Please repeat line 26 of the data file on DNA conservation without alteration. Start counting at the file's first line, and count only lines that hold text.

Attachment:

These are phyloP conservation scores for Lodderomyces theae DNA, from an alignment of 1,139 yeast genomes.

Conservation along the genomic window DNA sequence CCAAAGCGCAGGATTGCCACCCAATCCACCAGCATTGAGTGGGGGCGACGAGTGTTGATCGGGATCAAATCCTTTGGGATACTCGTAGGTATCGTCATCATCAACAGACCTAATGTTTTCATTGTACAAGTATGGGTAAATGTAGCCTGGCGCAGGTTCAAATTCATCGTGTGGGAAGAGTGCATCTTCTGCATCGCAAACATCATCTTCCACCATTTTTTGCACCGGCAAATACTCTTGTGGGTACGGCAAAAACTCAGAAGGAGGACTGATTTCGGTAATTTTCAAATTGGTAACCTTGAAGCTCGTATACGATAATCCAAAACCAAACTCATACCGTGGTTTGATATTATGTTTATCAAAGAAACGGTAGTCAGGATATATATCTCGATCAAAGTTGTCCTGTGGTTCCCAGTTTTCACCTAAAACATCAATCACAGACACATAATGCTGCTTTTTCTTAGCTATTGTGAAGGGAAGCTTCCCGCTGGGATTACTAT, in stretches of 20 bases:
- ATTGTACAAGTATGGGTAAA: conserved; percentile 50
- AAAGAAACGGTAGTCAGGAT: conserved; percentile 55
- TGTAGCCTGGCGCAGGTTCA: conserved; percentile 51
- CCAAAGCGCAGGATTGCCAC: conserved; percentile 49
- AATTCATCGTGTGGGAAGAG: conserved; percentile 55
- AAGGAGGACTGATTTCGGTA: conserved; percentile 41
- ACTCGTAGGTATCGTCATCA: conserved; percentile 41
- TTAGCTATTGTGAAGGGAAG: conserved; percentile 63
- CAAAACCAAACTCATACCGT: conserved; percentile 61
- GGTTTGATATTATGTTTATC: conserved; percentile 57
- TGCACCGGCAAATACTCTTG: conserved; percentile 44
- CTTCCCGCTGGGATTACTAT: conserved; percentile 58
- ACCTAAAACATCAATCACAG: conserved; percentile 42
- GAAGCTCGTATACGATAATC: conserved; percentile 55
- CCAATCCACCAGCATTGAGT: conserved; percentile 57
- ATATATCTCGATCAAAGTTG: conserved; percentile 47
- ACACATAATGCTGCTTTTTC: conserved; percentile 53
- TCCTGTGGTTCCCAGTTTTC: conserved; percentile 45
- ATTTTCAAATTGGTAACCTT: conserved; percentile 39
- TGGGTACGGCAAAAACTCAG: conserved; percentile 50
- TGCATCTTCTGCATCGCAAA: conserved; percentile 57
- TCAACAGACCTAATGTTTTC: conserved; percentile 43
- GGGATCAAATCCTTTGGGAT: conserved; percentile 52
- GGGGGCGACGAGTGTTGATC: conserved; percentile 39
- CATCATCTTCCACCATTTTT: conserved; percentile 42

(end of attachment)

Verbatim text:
- GGGGGCGACGAGTGTTGATC: conserved; percentile 39